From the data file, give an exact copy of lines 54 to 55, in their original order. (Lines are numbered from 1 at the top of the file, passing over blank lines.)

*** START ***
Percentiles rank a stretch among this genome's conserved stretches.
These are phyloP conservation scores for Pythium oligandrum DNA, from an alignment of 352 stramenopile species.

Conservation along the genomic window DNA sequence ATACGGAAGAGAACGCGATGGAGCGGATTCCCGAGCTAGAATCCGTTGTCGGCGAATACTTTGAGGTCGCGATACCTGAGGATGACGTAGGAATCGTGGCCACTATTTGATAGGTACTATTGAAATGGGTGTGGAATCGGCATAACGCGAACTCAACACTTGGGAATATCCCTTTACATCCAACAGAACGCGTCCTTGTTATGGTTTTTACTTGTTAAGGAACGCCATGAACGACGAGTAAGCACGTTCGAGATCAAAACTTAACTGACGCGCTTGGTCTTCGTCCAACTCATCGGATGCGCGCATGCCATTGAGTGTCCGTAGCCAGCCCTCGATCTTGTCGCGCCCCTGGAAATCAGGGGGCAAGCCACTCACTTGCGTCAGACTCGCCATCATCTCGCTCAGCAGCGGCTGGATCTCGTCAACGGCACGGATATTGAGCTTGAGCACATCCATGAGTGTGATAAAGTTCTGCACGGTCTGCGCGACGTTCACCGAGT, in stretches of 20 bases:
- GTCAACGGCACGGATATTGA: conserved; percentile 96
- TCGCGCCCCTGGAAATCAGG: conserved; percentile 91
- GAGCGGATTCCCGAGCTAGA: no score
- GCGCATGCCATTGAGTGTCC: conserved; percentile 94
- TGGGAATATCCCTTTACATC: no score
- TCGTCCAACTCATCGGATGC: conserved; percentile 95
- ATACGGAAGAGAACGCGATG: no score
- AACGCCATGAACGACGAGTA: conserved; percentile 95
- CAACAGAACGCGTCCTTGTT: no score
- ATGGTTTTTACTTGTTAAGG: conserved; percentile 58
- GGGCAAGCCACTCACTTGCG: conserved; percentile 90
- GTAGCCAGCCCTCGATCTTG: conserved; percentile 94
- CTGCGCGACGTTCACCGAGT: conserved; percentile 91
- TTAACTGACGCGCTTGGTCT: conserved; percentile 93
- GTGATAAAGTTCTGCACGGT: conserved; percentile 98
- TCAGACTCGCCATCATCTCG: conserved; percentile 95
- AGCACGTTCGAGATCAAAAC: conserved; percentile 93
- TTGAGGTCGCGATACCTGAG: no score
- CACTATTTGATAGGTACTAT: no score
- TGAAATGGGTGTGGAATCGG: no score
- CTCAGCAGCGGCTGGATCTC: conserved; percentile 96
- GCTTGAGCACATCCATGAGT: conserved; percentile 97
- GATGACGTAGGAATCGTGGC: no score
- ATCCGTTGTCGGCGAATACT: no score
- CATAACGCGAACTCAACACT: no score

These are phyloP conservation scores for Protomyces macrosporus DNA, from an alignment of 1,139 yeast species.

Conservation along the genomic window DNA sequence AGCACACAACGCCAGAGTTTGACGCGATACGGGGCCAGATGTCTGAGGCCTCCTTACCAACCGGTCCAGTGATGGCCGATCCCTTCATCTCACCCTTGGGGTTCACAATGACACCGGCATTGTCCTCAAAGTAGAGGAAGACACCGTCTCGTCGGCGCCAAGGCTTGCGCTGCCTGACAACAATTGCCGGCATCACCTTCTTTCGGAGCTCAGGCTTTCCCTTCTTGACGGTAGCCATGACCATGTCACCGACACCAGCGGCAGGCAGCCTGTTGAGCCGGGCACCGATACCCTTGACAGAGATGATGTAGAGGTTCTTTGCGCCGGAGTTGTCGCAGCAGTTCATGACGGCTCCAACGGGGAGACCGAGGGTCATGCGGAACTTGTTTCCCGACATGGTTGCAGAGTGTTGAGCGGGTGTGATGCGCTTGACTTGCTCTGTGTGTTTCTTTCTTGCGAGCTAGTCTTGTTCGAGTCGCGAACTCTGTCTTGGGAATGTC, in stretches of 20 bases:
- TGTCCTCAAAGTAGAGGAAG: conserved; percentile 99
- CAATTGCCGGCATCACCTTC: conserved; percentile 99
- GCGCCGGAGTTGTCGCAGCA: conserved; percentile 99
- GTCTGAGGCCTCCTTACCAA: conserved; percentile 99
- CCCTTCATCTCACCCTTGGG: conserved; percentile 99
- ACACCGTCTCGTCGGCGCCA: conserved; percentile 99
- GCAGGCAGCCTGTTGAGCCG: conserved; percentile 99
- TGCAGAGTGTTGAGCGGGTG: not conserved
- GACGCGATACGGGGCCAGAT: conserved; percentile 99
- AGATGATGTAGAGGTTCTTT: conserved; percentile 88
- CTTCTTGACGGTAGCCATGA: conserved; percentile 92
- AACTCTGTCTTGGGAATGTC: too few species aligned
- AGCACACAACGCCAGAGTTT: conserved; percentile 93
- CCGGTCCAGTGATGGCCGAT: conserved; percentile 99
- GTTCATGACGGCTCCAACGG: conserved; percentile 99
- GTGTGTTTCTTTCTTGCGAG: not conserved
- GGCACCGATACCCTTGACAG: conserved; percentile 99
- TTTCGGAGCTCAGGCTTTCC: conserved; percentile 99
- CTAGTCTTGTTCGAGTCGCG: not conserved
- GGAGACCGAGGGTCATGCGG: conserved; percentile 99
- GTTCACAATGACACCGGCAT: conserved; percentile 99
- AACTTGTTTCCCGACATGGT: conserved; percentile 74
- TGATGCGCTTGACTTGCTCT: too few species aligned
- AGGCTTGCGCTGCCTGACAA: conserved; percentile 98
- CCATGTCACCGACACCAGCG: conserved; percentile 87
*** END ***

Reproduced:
- AGGCTTGCGCTGCCTGACAA: conserved; percentile 98
- CCATGTCACCGACACCAGCG: conserved; percentile 87